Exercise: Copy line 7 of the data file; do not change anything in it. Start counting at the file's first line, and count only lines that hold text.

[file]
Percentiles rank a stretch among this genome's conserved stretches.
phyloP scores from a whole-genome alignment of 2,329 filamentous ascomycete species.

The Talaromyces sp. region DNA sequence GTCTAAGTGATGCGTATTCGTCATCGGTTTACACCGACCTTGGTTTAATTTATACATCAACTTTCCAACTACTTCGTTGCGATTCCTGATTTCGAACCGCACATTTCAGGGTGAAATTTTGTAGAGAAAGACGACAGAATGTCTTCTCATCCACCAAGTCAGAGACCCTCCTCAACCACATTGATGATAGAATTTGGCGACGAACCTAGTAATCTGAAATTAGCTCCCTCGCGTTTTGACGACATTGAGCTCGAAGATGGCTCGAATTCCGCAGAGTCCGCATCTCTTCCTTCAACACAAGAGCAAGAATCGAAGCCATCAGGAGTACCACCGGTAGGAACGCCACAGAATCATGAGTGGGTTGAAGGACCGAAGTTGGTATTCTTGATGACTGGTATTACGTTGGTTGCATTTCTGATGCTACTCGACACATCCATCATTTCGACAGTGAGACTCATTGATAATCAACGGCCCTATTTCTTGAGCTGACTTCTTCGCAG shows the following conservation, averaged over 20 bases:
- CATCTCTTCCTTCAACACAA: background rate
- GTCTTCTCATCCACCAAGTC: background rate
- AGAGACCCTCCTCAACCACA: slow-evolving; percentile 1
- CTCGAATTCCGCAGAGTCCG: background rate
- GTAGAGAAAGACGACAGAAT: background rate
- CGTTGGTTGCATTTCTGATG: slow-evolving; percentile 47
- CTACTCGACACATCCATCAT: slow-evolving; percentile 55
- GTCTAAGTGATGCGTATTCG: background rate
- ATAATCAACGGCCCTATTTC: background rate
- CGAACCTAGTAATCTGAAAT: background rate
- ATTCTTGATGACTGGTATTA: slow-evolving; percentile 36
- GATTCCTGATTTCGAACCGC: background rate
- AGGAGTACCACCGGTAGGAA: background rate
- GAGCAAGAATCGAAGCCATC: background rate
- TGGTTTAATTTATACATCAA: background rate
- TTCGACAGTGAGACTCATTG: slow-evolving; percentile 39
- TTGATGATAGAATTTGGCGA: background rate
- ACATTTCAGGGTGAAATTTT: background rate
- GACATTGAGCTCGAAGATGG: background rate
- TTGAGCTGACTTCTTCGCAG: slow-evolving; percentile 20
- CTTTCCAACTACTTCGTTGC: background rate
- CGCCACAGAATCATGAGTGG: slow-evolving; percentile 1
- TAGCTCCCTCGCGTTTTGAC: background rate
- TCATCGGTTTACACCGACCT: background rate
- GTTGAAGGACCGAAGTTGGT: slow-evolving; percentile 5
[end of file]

- CTCGAATTCCGCAGAGTCCG: background rate